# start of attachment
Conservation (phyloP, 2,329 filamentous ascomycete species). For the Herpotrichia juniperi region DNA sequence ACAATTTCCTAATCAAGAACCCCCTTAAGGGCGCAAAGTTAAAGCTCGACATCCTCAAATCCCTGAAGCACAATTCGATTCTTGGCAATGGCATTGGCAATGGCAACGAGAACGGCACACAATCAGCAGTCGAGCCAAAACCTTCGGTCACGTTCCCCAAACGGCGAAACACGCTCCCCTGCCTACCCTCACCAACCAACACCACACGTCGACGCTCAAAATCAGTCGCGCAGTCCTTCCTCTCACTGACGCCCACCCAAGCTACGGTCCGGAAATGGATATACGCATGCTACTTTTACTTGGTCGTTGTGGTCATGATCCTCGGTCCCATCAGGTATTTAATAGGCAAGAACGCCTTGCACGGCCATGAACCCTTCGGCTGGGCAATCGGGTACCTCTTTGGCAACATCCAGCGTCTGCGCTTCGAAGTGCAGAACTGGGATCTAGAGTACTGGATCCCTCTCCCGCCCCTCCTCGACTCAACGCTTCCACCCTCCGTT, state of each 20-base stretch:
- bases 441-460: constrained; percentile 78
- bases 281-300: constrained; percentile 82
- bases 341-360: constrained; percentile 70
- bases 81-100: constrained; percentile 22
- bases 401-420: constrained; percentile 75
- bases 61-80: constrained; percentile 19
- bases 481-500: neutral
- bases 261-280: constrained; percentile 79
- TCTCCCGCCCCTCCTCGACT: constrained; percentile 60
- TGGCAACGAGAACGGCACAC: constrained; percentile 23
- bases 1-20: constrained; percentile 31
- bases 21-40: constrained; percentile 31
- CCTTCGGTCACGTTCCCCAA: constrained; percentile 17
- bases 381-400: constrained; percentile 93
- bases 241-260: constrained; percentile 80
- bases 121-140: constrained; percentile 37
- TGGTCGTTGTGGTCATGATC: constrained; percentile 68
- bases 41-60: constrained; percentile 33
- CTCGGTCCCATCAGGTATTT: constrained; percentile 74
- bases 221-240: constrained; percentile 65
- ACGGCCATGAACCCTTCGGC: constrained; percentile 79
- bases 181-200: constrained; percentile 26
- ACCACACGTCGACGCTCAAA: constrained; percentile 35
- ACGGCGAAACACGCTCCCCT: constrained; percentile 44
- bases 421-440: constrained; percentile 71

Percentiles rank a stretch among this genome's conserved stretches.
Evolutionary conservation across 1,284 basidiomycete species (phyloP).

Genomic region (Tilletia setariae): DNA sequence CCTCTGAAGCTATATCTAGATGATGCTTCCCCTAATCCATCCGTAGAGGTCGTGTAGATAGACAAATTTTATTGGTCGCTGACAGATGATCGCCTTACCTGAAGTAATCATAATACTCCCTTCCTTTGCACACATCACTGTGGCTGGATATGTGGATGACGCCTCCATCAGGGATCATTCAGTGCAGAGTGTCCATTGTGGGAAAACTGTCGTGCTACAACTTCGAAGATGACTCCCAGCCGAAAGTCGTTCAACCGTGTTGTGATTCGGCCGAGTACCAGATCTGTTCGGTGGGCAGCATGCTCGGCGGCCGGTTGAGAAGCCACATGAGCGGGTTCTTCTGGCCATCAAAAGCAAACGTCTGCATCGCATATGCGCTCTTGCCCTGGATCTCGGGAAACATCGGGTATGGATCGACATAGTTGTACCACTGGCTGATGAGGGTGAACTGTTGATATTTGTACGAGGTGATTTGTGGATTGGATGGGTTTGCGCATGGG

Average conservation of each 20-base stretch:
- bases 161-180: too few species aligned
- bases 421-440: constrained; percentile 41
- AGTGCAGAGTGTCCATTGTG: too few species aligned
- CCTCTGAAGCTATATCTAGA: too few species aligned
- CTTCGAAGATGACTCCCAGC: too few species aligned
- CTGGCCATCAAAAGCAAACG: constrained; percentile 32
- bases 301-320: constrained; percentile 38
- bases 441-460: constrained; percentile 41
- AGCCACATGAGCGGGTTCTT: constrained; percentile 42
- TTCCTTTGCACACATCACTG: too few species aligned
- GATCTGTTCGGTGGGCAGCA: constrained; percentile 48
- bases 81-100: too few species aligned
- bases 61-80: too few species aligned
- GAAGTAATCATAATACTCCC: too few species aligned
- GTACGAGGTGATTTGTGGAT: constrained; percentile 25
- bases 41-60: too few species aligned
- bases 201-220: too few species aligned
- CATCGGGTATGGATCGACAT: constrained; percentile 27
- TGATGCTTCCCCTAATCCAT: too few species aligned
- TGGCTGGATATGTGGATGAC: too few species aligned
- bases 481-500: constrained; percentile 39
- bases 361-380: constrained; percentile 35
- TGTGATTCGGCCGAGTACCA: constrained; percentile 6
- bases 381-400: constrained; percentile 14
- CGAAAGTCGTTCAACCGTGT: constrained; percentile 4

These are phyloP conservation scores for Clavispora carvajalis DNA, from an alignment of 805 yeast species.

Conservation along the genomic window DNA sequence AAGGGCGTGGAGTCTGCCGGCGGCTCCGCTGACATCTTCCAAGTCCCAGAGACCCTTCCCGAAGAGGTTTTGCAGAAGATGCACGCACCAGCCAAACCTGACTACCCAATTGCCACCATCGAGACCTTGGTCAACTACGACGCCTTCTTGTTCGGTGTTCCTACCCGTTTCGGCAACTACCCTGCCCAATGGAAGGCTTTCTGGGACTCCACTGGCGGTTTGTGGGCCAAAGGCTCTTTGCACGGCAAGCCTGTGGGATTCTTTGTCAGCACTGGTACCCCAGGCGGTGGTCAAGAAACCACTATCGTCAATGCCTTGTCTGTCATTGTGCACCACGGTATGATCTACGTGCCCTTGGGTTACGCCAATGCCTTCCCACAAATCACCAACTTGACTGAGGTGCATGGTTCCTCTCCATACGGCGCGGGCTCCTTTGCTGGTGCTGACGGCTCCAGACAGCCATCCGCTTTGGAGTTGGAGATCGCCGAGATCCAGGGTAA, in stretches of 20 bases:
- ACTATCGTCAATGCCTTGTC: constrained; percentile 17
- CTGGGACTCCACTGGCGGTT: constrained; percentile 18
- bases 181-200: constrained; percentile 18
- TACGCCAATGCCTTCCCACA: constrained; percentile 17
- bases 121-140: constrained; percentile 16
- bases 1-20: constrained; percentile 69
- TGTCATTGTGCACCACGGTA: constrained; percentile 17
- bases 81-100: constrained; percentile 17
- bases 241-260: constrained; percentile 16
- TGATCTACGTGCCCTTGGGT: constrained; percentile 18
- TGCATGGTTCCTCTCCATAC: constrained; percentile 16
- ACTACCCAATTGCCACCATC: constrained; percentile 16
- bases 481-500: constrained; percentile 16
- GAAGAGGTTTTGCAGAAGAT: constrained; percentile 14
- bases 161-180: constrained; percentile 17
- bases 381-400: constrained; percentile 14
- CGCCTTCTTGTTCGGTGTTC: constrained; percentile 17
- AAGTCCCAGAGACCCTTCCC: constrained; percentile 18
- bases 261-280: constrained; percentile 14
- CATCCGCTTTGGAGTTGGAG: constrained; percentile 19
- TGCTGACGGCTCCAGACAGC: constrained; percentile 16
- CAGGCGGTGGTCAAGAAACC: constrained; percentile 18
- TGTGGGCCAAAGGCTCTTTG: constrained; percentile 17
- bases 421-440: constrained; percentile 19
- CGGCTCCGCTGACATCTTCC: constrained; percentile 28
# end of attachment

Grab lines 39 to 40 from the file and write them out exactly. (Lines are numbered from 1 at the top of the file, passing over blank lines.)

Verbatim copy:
- AGCCACATGAGCGGGTTCTT: constrained; percentile 42
- TTCCTTTGCACACATCACTG: too few species aligned